New York, NY — Over the past several years, the city of New York has been loosening their grip on the war on cannabis. In 2014, Patrolmen’s Benevolent Association president Patrick Lynch famously grabbed a bad of oregano and gave a fear mongering speech about what was going to happen after New York stopped arresting people for possessing less than 25 grams of pot.
“We do not want police officers left holding the bag if crime rises because of poor policy,” Lynch said. “Writing a summons to someone who does not respect the law can result in a volatile situation. Police officers always have to be on guard for violent reaction and resistance which can put them in danger of physical harm and potential disciplinary charges.”
However, like most police fear mongering, these claims turned out to be completely unsubstantiated.
New York residents saw a 40 percent reduction in the amount of arrests for marijuana, and amazingly enough, the city did not descend into total chaos. Crime actually went down.
This reaction to the crumbling war on drugs by cops has been going on for quite some time and predictably, they are at it once more. As TFTP reported in 2018, after multiple district attorneys in the state announced that they will refuse to prosecute people who are arrested for possessing marijuana, New York City Mayor Bill de Blasio ordered the NYPD to stop arresting people for smoking marijuana in public.
Though the arrests stopped, cops still enthusiastically persecuted people over the smell of marijuana and used it as a reason to harass, detain, beat, and cage thousands of innocent people based solely on the smell of a plant.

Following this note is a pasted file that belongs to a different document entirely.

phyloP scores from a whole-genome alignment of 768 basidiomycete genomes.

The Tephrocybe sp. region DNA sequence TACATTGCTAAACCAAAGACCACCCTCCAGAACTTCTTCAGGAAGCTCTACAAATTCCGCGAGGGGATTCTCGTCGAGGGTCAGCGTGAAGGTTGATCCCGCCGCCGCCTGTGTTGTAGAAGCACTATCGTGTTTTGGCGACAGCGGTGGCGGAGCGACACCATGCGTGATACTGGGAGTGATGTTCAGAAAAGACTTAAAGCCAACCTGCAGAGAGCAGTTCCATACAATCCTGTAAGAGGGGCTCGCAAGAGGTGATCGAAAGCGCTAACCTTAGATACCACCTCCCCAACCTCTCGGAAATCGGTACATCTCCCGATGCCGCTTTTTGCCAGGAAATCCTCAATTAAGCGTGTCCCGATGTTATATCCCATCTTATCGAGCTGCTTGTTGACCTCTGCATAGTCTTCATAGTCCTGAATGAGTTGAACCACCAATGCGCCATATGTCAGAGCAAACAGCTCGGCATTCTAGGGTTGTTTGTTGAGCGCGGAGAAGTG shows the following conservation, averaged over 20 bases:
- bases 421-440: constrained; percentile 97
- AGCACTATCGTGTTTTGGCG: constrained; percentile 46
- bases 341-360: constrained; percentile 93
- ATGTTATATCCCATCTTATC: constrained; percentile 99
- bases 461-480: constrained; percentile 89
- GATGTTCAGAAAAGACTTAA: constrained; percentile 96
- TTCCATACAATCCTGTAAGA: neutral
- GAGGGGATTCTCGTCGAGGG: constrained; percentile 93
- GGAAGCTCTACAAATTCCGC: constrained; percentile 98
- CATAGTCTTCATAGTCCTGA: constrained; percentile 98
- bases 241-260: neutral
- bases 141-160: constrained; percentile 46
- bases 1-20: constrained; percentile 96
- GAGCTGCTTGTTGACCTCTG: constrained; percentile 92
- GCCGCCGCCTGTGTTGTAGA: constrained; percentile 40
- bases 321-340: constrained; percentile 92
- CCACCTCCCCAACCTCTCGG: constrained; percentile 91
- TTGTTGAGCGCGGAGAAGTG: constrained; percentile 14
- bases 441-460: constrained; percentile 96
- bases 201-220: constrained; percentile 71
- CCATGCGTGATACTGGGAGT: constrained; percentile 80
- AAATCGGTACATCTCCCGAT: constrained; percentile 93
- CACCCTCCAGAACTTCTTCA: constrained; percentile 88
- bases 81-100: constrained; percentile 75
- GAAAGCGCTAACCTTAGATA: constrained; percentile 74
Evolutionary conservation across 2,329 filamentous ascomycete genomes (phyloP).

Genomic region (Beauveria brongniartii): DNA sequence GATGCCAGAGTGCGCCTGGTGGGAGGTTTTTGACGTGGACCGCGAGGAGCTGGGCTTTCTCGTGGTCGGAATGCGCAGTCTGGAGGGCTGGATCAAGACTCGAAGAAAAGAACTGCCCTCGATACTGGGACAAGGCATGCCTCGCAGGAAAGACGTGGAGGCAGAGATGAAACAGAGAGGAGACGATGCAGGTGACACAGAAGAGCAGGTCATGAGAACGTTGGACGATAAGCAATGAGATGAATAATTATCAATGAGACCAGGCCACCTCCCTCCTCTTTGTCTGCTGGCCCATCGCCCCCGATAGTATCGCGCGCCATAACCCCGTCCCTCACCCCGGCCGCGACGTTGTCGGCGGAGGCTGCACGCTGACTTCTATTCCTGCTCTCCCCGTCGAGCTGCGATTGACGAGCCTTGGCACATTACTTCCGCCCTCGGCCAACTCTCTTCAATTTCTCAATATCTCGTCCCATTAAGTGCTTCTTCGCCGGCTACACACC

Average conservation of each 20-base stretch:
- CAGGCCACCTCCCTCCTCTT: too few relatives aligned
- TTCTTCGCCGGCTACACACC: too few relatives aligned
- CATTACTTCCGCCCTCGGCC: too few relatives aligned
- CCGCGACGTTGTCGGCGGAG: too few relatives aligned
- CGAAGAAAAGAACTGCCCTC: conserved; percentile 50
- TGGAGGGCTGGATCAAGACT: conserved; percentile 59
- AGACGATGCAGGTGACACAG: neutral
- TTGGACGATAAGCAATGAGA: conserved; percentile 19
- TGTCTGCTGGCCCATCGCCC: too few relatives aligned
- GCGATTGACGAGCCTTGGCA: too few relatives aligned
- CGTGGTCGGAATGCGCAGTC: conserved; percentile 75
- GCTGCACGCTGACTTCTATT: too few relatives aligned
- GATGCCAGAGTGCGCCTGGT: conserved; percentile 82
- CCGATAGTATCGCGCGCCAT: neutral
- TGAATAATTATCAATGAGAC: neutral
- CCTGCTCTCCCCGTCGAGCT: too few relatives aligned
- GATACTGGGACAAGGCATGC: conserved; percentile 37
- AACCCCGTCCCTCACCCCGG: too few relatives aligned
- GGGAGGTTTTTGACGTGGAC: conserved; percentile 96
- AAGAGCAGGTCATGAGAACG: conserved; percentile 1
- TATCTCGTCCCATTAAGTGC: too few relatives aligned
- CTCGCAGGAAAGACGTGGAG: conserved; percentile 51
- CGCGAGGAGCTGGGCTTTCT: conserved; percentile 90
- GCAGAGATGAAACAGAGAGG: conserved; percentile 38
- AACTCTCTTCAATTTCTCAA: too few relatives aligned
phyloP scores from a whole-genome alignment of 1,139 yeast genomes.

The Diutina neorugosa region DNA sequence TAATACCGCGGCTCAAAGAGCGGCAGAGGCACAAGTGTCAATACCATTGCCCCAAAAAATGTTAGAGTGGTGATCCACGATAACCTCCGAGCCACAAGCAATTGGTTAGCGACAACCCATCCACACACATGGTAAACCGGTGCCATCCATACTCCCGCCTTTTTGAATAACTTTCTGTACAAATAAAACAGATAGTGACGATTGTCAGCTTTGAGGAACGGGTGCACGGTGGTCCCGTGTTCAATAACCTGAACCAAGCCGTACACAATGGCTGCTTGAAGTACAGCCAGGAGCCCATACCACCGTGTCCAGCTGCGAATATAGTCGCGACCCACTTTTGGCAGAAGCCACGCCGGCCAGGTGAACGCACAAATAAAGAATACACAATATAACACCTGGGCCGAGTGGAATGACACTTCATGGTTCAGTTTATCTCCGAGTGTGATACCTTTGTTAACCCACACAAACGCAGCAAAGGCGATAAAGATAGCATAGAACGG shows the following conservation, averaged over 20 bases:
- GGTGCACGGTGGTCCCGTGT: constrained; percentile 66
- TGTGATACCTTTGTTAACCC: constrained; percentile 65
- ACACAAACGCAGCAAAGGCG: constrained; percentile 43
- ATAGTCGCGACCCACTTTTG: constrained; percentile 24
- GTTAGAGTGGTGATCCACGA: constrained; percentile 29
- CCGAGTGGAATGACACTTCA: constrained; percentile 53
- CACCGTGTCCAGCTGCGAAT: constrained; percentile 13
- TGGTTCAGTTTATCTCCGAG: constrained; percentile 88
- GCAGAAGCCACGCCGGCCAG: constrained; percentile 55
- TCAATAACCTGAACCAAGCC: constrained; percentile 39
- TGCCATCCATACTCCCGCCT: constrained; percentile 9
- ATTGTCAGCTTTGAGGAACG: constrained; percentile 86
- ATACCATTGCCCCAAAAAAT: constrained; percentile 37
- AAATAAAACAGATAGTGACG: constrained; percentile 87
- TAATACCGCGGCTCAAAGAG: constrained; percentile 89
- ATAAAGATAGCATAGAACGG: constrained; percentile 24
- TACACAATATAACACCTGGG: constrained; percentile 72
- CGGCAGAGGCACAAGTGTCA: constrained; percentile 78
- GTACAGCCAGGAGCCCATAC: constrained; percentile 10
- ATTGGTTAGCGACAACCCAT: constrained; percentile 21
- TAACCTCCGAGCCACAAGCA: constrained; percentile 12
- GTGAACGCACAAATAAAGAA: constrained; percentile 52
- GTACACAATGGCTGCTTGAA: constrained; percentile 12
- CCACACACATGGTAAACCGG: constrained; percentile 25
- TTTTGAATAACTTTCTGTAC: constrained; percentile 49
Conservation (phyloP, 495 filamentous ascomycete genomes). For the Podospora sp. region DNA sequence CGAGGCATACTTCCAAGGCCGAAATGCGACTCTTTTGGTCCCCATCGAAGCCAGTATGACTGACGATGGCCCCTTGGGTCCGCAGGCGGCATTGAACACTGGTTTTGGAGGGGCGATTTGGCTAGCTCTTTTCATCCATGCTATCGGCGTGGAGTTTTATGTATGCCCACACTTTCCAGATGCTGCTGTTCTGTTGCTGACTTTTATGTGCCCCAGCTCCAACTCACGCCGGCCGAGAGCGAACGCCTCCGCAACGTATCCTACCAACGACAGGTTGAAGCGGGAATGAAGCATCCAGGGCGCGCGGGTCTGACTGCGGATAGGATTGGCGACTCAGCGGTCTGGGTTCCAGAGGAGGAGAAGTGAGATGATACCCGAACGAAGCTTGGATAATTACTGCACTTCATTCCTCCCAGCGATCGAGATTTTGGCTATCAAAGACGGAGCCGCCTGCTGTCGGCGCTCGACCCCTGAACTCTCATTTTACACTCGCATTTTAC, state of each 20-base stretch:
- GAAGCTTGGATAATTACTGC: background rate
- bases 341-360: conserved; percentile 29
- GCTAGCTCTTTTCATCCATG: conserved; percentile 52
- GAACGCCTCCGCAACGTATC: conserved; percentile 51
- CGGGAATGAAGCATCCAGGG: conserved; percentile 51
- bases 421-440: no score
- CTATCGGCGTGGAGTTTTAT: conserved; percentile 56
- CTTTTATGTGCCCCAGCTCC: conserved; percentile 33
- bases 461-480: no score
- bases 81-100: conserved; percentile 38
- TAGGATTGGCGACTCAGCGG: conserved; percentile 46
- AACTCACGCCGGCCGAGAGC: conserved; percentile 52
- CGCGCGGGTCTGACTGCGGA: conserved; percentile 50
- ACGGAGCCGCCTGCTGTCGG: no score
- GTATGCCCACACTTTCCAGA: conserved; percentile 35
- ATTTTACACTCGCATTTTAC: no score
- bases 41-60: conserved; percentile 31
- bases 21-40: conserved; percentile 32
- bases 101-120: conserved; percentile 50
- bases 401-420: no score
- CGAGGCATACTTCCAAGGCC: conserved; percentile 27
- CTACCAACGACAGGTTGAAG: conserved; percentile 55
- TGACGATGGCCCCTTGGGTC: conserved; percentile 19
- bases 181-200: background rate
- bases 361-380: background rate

In April, however, all that changed when cops were told the smell of marijuana was no longer a reason to harass people.
Specific guidance in the NYPD's order told cops that people 21 and older can legally smoke weed “almost anywhere that cigarette smoking is allowed including on sidewalks, on front stoops and other public places.”
Just like Lynch took to his soapbox in 2014 to fear monger about loosening marijuana laws, cops are at it once more. This time, however, they are claiming that because they can no longer kidnap, cage and kill people over the smell of weed, that gun violence is spiking.
“These laws are handcuffing cops and creating a Wild West environment where everyone carries a gun and settles their problems on the spot with a shootout,” a law enforcement source reportedly told the NY Post.
The source allegedly gave multiple examples to the Post, citing the problem with lax weed laws. According to the Post:
Last year, 33 percent of all gun-possession arrests resulted from vehicle stops, with a majority of those also involving weed, a source familiar with the matter said.
Before the new law went into effect, that number rose to 45 percent this year, the source said.
NYPD statistics show that there were a total of 1,409 gun arrests — or an average of 108 a week — from Jan. 4 through April 4.
But during the five weeks that ended May 9, most of which were covered by the new pot law, there were just 209 gun busts — cutting the average by more than half to just 53 a week.
At the same time, shootings during April skyrocketed 166 percent — to 149 from 56 during the same month in 2020, according to NYPD CompStat data released last week.
“There are way too many guns on the streets, but we need help from our elected officials to take guns off the streets — not keep them out there,” the source said.
While it is entirely true that New York is experiencing a surge in gun violence, attributing the surge to weed laws is inaccurate at best and completely deceptive at worst. Yes, guns are recovered when cops harass people over the smell of weed, but there is no evidence that it reduces crime. Correlation does not equal causation.